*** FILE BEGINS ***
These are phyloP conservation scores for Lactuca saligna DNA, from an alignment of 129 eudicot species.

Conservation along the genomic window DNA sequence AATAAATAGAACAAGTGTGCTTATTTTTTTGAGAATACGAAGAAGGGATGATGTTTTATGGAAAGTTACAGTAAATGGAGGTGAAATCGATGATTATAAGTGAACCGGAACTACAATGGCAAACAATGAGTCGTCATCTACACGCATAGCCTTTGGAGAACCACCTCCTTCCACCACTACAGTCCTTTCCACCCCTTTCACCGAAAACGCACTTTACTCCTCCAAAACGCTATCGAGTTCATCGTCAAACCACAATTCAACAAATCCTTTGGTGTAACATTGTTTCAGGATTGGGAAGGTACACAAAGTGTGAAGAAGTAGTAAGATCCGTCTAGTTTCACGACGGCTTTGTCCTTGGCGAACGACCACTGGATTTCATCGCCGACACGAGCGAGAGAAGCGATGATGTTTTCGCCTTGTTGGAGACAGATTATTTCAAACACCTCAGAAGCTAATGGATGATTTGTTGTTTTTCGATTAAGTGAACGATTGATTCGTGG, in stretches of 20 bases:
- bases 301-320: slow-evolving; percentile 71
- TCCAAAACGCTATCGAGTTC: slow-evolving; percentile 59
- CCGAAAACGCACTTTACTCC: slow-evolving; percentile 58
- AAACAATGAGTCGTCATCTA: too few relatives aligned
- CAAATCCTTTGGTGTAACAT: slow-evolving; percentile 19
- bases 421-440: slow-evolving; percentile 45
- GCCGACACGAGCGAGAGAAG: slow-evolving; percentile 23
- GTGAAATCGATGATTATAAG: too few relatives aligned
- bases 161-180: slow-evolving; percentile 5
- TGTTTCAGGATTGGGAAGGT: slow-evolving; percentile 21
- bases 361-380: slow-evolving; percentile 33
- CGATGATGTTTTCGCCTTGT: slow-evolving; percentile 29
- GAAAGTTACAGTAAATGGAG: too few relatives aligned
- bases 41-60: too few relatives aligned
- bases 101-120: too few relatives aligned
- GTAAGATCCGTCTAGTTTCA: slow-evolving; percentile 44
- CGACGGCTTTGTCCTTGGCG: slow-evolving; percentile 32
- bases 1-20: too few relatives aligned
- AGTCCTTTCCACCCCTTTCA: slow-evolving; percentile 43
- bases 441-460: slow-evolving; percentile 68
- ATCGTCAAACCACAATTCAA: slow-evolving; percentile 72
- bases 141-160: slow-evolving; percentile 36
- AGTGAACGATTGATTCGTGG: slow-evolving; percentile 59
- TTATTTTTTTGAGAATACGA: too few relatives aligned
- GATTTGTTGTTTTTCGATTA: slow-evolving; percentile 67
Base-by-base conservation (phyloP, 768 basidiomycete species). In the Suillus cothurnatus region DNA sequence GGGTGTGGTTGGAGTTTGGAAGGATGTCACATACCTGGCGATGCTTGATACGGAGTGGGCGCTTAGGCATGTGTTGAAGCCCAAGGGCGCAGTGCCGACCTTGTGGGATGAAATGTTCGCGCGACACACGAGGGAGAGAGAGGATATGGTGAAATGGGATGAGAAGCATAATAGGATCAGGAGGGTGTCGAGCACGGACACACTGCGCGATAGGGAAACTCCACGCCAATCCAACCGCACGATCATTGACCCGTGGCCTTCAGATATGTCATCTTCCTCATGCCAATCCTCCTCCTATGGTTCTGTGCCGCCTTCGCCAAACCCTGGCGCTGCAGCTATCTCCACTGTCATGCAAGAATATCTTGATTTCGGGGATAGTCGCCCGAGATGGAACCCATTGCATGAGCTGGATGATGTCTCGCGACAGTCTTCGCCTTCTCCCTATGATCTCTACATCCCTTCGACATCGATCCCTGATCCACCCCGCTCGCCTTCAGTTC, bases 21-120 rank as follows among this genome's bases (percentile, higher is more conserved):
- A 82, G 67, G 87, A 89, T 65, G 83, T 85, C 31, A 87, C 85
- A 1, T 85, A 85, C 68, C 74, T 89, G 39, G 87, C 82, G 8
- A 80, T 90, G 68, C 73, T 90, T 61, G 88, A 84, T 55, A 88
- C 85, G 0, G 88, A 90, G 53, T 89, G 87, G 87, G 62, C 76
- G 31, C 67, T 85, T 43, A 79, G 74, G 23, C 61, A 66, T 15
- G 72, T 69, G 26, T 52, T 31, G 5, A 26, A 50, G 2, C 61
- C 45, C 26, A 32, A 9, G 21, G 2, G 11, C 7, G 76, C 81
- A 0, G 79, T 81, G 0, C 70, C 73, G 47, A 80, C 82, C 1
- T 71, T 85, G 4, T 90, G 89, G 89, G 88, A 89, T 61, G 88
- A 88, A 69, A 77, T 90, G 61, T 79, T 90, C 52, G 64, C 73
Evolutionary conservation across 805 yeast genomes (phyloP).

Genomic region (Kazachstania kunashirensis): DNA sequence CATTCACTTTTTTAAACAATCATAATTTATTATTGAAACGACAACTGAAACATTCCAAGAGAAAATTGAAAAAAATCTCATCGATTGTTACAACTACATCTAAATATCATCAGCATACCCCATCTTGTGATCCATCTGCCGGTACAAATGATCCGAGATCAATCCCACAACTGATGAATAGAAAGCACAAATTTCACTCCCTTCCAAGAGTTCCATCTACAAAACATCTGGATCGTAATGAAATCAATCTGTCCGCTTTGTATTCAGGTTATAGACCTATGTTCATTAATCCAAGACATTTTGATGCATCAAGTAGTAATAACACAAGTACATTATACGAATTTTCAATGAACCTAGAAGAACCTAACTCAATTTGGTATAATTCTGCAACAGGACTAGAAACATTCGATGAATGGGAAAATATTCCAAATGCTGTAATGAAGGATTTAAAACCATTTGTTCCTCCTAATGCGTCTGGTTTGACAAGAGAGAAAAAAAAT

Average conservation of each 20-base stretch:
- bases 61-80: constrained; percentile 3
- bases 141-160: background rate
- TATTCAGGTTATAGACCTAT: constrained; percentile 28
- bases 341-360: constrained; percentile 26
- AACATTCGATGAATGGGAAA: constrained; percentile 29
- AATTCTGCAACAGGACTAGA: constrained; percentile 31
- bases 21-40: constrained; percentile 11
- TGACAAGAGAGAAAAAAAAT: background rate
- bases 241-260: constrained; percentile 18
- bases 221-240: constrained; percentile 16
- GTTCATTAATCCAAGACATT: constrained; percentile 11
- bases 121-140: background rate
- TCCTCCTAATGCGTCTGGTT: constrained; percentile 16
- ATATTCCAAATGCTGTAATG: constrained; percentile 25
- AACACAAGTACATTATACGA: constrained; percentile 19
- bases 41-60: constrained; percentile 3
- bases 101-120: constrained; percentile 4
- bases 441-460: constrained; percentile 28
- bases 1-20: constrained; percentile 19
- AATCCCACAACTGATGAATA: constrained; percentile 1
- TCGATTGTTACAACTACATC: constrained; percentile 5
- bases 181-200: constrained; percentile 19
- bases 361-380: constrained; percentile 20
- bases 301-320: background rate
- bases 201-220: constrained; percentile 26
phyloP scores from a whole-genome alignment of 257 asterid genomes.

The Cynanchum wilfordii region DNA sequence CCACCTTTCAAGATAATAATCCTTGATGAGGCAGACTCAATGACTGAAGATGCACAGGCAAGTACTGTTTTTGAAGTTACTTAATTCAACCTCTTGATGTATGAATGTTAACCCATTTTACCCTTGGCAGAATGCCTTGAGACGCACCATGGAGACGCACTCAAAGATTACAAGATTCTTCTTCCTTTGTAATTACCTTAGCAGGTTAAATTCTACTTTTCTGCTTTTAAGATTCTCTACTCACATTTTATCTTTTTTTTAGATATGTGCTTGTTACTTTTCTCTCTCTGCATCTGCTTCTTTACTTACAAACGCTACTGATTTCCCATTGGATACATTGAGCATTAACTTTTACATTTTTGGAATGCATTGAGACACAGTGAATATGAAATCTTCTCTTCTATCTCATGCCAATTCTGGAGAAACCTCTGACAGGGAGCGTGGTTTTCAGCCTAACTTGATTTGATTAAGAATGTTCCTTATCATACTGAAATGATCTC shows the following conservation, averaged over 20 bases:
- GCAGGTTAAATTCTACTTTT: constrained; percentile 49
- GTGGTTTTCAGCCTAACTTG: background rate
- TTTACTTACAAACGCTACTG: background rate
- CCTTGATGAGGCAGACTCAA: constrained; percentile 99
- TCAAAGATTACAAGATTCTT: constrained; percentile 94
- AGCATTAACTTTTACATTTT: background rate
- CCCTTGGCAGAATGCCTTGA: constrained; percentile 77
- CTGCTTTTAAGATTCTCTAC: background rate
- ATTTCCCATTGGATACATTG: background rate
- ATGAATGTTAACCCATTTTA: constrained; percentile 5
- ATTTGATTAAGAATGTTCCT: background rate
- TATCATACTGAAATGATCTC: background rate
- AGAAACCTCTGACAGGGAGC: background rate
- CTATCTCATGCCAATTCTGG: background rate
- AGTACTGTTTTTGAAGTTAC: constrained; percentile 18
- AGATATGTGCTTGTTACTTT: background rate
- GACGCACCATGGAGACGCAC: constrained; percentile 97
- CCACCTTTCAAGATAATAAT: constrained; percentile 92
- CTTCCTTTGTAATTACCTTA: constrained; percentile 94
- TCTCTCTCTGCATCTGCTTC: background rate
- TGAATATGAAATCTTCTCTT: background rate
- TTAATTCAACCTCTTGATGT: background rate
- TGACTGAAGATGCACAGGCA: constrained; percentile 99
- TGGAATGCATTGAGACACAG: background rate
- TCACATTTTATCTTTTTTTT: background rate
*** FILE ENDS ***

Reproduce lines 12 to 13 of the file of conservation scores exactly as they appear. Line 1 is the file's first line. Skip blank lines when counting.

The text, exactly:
- TGTTTCAGGATTGGGAAGGT: slow-evolving; percentile 21
- bases 361-380: slow-evolving; percentile 33